On the one hand, all of us are becoming major players (because of our comparative wealth) in an emerging, Web-driven global economy. We shop on Amazon, buy from eBay, send Tweets and IMs, write G-mails, search Google, download iPhone apps and iTunes, watch Hulu, etc. We no longer really know or care where these enterprises are located, and we are comfortable in the knowledge that wherever we are on the planet, we can simply use our cellphones or laptops to access them. If that item we just won on eBay, or that Web site we regularly visit, happens to be located in Nairobi instead of Nashville, we are largely indifferent. By the same token, when we sit in that conference room at work and use a Cisco system to teleconference a meeting, the novelty of the other participants being in Tel Aviv, Sydney and Brussels wears off quickly.
In other words, almost without our noticing it, that long-predicted global interlinked economy is now upon us, and we are daily participants within it. And there are a couple billion other people out there just like us, entering this vast worldwide marketplace/agora/souk, from offices, dens, coffee shops, Internet cafes and cardboard cell phone rental shops in almost every village, city, and home on the planet. And this global economy is just getting fired up -- wait until you see what happens when the current financial crisis ends.
We are about to see tens of millions of new enterprises, an explosion in intellectual capital, global fads emerging out of the most unexpected places and racing around the globe, hot new products and companies that appear and disappear overnight, and new centers of wealth and power. Out of this chaos will appear the first 10-million-employee companies, the first trillion-dollar corporations and the world's first trillionaires. It is going to be chaotic, exhilarating and more than a little scary. It will be 'flat', but only in the way that roiling lava is flat.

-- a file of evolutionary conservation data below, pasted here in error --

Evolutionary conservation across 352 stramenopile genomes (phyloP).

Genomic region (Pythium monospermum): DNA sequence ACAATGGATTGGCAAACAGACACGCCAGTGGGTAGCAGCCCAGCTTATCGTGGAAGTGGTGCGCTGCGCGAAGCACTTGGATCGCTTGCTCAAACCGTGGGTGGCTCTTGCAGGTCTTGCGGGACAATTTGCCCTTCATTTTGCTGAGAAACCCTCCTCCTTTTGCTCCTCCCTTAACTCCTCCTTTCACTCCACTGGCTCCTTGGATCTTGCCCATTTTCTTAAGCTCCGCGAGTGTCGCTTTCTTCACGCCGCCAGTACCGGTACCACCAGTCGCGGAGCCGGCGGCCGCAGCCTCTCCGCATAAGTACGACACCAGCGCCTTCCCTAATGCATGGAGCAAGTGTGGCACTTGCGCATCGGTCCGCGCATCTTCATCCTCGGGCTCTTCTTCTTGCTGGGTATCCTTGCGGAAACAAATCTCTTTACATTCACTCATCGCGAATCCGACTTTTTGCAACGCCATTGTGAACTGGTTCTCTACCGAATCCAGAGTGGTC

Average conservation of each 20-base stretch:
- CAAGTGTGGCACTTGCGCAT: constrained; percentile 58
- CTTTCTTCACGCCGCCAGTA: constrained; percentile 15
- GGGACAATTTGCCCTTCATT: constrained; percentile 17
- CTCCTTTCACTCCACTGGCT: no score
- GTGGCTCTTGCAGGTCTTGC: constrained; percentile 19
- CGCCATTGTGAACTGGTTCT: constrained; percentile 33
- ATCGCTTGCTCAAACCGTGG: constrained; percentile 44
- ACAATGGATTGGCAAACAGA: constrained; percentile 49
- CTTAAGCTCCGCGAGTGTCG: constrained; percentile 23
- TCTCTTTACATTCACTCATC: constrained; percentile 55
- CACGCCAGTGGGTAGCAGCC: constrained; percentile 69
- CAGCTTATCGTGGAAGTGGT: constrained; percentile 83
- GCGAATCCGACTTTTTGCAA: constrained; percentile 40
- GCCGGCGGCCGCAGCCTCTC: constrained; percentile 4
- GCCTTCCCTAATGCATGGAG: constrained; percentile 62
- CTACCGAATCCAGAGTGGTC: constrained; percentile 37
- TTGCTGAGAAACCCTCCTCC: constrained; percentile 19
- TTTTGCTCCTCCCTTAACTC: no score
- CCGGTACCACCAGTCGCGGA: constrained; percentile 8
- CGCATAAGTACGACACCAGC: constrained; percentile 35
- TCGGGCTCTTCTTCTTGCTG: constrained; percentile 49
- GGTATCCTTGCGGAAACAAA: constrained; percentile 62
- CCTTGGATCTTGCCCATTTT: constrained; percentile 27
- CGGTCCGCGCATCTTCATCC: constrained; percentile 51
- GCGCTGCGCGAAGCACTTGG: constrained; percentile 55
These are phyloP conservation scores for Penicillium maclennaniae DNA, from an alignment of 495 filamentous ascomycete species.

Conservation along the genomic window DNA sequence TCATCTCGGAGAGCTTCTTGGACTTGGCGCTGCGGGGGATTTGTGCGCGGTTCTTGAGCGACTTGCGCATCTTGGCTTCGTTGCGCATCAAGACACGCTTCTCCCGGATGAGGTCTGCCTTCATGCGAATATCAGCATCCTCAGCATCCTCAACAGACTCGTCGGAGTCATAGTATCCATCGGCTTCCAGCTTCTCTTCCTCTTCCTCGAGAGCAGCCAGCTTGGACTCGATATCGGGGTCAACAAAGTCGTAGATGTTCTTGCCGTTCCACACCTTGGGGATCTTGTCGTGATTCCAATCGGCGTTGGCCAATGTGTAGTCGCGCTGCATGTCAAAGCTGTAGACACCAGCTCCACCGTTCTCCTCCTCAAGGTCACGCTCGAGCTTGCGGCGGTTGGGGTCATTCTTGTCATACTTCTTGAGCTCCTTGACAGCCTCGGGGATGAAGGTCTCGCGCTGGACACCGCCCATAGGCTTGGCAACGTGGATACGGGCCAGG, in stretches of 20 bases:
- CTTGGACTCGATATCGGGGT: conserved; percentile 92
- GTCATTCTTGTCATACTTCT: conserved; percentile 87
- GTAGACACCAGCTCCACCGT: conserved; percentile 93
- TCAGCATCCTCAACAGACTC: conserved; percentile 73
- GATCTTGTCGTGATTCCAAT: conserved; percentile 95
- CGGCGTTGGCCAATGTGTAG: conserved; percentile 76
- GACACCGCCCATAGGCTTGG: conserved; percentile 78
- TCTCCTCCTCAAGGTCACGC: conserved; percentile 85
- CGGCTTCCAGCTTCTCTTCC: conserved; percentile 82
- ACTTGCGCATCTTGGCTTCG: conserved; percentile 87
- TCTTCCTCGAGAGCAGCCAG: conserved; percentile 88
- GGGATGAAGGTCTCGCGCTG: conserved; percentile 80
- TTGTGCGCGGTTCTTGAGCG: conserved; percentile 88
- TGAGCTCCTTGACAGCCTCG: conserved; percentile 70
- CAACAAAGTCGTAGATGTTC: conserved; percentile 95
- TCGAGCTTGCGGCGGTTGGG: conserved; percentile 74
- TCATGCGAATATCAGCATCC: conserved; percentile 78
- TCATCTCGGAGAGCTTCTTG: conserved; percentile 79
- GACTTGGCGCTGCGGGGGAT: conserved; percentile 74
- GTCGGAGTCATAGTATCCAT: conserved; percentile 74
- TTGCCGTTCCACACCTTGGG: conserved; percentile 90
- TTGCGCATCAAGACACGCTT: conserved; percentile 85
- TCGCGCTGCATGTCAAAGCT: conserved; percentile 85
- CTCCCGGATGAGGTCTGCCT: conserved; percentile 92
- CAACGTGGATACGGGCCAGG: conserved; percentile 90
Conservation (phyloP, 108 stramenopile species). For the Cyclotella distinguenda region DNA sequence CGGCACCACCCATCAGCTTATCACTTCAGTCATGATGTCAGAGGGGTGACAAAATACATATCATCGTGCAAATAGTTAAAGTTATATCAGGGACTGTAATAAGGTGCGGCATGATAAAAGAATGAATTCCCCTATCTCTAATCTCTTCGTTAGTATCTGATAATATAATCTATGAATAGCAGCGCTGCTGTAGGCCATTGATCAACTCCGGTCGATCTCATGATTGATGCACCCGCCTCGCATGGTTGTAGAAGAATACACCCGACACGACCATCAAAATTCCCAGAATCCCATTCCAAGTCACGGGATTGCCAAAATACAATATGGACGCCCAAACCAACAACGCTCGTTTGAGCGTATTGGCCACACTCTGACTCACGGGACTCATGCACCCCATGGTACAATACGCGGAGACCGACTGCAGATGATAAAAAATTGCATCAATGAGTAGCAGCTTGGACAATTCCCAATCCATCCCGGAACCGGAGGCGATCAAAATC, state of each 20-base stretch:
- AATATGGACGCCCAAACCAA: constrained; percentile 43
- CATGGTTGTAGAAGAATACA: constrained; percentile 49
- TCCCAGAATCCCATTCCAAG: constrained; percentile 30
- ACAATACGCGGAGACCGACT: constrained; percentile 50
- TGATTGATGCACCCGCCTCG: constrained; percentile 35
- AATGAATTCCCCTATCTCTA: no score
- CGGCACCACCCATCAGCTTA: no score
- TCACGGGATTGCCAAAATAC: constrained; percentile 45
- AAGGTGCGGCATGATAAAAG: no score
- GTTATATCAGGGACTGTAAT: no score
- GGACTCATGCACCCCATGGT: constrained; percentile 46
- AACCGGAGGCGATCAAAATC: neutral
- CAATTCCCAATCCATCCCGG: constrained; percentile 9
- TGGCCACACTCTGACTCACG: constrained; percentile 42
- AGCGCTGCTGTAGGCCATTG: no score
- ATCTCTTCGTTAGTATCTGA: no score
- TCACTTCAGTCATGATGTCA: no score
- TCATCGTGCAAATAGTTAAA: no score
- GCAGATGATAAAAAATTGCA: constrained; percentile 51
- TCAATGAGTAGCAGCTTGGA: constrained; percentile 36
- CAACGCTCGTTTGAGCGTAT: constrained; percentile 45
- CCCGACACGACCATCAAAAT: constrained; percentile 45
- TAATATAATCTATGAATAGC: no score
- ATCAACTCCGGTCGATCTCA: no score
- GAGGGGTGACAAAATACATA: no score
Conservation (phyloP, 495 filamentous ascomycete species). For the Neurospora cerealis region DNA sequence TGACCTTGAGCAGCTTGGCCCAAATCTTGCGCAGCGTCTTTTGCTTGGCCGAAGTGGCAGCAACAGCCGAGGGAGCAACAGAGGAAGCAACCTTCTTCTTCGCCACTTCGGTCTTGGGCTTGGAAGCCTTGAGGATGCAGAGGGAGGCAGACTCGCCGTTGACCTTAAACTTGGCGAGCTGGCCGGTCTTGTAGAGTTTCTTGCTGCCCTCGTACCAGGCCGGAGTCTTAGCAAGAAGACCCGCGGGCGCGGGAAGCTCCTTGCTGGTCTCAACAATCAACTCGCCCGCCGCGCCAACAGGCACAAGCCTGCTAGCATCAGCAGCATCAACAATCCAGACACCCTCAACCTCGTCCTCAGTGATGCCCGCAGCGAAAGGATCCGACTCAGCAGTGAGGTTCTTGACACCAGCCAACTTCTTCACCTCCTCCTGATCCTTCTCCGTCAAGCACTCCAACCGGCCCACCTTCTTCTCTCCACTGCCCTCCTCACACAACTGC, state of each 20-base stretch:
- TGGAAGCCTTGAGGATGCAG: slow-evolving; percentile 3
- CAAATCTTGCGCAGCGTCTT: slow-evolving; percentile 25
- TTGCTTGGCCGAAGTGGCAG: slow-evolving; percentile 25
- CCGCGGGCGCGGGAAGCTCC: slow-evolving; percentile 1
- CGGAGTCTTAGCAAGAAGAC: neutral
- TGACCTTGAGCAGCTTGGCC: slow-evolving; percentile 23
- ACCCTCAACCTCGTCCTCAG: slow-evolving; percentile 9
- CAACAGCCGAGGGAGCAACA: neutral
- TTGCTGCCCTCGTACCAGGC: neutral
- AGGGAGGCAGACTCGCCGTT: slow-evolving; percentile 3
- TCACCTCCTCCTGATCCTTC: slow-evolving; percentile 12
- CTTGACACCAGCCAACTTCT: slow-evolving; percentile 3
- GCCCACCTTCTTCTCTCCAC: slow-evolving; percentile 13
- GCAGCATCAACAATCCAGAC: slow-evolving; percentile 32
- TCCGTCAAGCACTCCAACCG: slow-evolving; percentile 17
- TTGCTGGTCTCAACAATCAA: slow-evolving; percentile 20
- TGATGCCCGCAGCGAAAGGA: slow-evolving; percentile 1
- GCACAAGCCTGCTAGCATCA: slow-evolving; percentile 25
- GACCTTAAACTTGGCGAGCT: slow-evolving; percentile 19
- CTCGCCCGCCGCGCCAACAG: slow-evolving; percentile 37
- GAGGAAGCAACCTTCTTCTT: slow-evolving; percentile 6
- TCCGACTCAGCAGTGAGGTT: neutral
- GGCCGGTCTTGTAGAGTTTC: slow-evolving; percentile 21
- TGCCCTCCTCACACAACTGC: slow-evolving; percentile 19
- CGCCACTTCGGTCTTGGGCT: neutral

But that's only half of the story. As exciting as this global marketplace will be, few of us will have the inclination or the energy to spend our lives in it. And, as many of us are already discovering, this new reality is becoming a burdensome intrusion. The sheer noise of it all is exhausting -- each day we in the developed world are bombarded with radio and TV ads, web banner ads and pop-ups, spam, viruses … all trying to break through whatever barriers we have put up to them and all trying to capture our attention. And it is going to get much, much worse, both because as human beings we only have a finite amount of time and bandwidth, and because we have begun to actively resist these encroachments. That, in turn, is only going to make the advertisers and marketers of the world even more desperate, and creative, in how they try to get our attention.
The result, both figuratively and literally, is that we are going to find ourselves increasingly hiding in our houses, behind thick doors designed to keep the crazies out -- and only going out on forays into that world when we need to, or the mood strikes us. The rest of the time, we are going to band together, mostly virtually, with small groups of like-minded people who share one or more of our interests. It's these small, sub-market niche groups, which, in time, will number in the millions, that will create the 'bumpy' end of this increasingly bipolar world.